This study examined substrate use during exercise in early-pubertal (EP), mid-pubertal (MP), late-pubertal (LP), and young-adult (YA) males. Fuel use was calculated using the RER and VO2 response during cycling exercise at 30 to 70% of VO2peak. Significant group by intensity interactions were found for lactate, RER, percent CHO, and fat use, in addition to fat and CHO oxidation rates, which suggest a maturation effect on substrate use during exercise. While significance was not achieved at all intensities, post hoc analyses revealed greater fat use, lower CHO use, and lower lactate concentrations in EP and MP compared to LP or YA. No differences were noted between EP and MP or LP and YA at any intensity, suggesting the development of an adult-like metabolic profile occurs between mid- to late-puberty and is complete by the end of puberty.
Brooke R. Stephens, Andrew S. Cole and Anthony D. Mahon
Michael P. Rogowski, Justin P. Guilkey, Brooke R. Stephens, Andrew S. Cole and Anthony D. Mahon
This study examined the influence of maturation on the oxygen uptake efficiency slope (OUES) in healthy male subjects. Seventy-six healthy male subjects (8–27 yr) were divided into groups based on maturation status: prepubertal (PP), midpubertal (MP), late-pubertal (LP), and young-adult (YA) males. Puberty status was determined by physical examination. Subjects performed a graded exercise test on a cycle ergometer to determine OUES. Group differences were assessed using a one-way ANOVA. OUES values (VO2L·min1/log10VEL·min−1) were lower in PP and MP compared with LP and YA (p < .05). When OUES was expressed relative to body mass (VO2mL·kg−1·min−1/log10VEmL·kg−1·min−1) differences between groups reversed whereby PP and MP had higher mass relative OUES values compared with LP and YA (p < .05). Adjusting OUES by measures of body mass failed to eliminate differences across maturational groups. This suggests that qualitative factors, perhaps related to oxidative metabolism, account for the responses observed in this study.
Thomas M. Stephens II, Brooke R. Lawson, Dale E. DeVoe and Raoul F. Reiser II
Expectations may be for both legs to function identically during single- and double-leg vertical jumps. However, several reasons might prevent this from occurring. The goals of this investigation were twofold: assess the presence of side-to-side jump height differences during single-leg jumps in a homogenous group of healthy subjects and determine if those with a jump height asymmetry possessed consistent biomechanical differences during single- and double-leg jumps. Thirteen men and 12 women with competitive volleyball experience volunteered for the study. Significance was assessed at p < 0.05. The men jumped significantly higher than the women in all conditions and possessed differences in several anthropometric, kinematic, and kinetic parameters. Based on a three-jump average, all subjects had one leg that they could jump higher with (the dominant leg, DL). The men generated significantly greater maximum ground reaction forces and ankle joint powers on their DL whereas the women had no differences during the single-leg jumps. The only side-to-side differences that existed during the double-leg jumps were in the average ground reaction forces during propulsion. These findings suggest that equality of single-leg jump performance is the exception rather than the norm, with identification of consistent biomechanical attributes difficult within a group. Furthermore, any differences are not likely to cross over to other tasks, with men and women utilizing slightly different jump techniques.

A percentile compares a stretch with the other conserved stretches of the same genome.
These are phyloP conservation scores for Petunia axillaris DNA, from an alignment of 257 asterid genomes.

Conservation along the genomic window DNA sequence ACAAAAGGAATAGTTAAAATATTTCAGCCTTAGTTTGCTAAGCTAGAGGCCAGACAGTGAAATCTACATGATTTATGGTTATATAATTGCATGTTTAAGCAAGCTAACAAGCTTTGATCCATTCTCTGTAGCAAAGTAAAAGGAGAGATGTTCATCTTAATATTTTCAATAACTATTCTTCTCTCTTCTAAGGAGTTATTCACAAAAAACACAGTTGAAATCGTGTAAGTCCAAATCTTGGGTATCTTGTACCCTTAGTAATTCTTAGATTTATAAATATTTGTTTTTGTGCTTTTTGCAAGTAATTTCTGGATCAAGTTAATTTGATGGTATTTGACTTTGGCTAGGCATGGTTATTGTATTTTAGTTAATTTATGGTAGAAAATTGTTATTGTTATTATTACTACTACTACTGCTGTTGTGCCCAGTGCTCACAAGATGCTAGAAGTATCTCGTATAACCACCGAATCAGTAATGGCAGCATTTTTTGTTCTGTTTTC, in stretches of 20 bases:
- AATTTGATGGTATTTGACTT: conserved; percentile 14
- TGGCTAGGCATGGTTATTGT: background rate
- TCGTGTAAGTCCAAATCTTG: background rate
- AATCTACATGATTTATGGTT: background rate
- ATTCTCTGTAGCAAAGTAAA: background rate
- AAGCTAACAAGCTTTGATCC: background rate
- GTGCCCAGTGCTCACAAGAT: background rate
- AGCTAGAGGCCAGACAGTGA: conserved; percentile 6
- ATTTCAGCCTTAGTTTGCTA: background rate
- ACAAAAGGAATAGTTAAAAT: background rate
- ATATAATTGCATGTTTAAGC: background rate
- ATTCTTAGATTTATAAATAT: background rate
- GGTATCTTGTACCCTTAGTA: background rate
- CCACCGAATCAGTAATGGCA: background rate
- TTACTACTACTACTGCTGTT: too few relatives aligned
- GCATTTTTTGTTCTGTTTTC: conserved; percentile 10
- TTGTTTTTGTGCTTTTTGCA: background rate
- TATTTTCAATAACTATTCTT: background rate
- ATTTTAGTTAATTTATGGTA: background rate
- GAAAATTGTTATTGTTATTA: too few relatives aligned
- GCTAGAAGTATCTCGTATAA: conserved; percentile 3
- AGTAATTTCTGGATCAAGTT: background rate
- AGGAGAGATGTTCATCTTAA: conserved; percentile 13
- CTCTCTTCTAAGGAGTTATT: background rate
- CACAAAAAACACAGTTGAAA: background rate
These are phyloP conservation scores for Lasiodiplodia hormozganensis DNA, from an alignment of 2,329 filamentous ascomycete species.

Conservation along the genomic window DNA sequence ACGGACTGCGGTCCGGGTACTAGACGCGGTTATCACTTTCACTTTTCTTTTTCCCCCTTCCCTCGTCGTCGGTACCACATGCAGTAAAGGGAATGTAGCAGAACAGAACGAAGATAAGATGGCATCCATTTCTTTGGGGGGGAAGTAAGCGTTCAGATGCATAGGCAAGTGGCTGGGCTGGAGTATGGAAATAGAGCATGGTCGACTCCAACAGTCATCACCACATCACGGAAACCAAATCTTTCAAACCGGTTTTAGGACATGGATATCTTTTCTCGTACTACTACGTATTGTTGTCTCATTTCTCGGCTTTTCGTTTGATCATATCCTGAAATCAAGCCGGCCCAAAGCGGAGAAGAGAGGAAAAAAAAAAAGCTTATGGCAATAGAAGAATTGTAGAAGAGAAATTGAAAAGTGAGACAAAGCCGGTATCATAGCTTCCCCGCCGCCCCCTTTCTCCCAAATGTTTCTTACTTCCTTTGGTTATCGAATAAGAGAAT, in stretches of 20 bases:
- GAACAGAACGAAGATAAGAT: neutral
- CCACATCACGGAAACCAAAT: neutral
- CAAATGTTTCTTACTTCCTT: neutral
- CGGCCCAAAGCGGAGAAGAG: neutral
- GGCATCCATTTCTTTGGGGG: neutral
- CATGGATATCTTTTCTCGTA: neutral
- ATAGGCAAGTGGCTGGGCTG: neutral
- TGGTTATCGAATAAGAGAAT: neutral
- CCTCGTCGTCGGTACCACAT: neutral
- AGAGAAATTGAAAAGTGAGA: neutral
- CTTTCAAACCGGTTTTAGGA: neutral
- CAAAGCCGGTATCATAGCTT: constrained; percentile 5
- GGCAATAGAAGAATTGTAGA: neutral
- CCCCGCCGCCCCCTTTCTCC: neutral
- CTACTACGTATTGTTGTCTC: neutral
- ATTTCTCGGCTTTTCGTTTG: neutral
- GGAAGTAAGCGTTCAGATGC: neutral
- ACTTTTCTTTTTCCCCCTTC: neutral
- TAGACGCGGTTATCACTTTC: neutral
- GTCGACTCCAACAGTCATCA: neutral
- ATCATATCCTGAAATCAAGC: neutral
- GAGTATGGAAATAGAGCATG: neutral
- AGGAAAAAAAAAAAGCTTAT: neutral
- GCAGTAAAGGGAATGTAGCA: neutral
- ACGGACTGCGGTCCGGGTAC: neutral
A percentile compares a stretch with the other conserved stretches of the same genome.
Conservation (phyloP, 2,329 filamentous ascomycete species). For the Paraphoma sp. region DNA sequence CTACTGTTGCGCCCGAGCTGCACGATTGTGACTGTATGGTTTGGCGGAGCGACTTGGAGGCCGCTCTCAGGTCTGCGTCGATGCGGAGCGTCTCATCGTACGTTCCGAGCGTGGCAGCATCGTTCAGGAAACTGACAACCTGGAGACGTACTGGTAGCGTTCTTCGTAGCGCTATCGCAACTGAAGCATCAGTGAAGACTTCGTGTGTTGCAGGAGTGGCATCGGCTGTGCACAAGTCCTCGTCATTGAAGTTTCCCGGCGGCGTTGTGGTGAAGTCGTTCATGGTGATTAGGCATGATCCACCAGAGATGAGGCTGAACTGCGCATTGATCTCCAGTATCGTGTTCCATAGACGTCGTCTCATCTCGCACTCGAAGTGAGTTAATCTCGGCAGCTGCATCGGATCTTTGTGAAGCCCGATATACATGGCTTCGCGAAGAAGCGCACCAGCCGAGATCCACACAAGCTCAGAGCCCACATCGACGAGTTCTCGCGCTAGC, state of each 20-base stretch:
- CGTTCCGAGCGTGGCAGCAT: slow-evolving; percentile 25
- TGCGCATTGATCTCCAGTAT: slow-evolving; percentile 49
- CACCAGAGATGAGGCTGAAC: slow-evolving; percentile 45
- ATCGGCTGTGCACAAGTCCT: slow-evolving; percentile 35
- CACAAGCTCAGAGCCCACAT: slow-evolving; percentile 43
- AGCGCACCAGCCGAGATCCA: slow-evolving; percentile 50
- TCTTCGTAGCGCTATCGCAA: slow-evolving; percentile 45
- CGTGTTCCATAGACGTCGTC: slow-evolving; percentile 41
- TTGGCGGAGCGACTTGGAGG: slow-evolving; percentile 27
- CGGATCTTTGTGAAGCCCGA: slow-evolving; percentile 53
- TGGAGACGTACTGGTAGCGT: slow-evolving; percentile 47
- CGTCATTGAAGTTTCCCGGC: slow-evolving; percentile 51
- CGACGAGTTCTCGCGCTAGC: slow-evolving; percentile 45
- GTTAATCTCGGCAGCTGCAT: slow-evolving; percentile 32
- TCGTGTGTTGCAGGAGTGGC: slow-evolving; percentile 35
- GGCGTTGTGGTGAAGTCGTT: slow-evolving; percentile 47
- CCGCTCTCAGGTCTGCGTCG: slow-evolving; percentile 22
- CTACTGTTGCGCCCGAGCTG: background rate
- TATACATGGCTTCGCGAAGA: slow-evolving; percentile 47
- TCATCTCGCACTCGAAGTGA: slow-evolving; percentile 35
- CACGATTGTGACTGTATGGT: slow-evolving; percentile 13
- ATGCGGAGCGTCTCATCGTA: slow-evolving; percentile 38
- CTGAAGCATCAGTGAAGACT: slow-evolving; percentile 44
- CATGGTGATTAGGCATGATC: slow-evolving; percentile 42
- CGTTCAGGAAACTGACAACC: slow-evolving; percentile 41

Steven K. Malin, Brooke R. Stephens, Carrie G. Sharoff, Todd A. Hagobian, Stuart R. Chipkin and Barry Braun
Exercise and metformin may prevent or delay Type 2 diabetes by, in part, raising the capacity for fat oxidation. Whether the addition of metformin has additive effects on fat oxidation during and after exercise is unknown. Therefore, the purpose of this study was to evaluate the effect of metformin on substrate oxidation during and after exercise. Using a double-blind, counter-balanced crossover design, substrate oxidation was assessed by indirect calorimetry in 15 individuals taking metformin (2,000 mg/d) and placebo for 8–10 d. Measurements were made during cycle exercise at 5 submaximal cycle workloads, starting at 30% peak work (Wpeak) and increasing by 10% every 8 min to 70% Wpeak. Substrate oxidation was also measured for 50 min postexercise. Differences between conditions were assessed using analysis of variance with repeated measures, and values are reported as M ± SE. During exercise, fat oxidation (0.19 ± 0.03 vs. 0.15 ± 0.01 g/min, p < .01) and percentage of energy from fat (32% ± 3% vs. 28% ± 3%, p < .01) were higher with metformin than with placebo. Postexercise, metformin slightly lowered fat oxidation (0.12 ± 0.02 to 0.10 ± 0.02 g/min, p < .01) compared with placebo. There was an inverse relationship between postexercise fat oxidation and the rate of fat oxidation during exercise (r = –.68, p < .05). In healthy individuals, metformin has opposing actions on fat oxidation during and after exercise. Whether the same effects are evident in insulin-resistant individuals remains to be determined.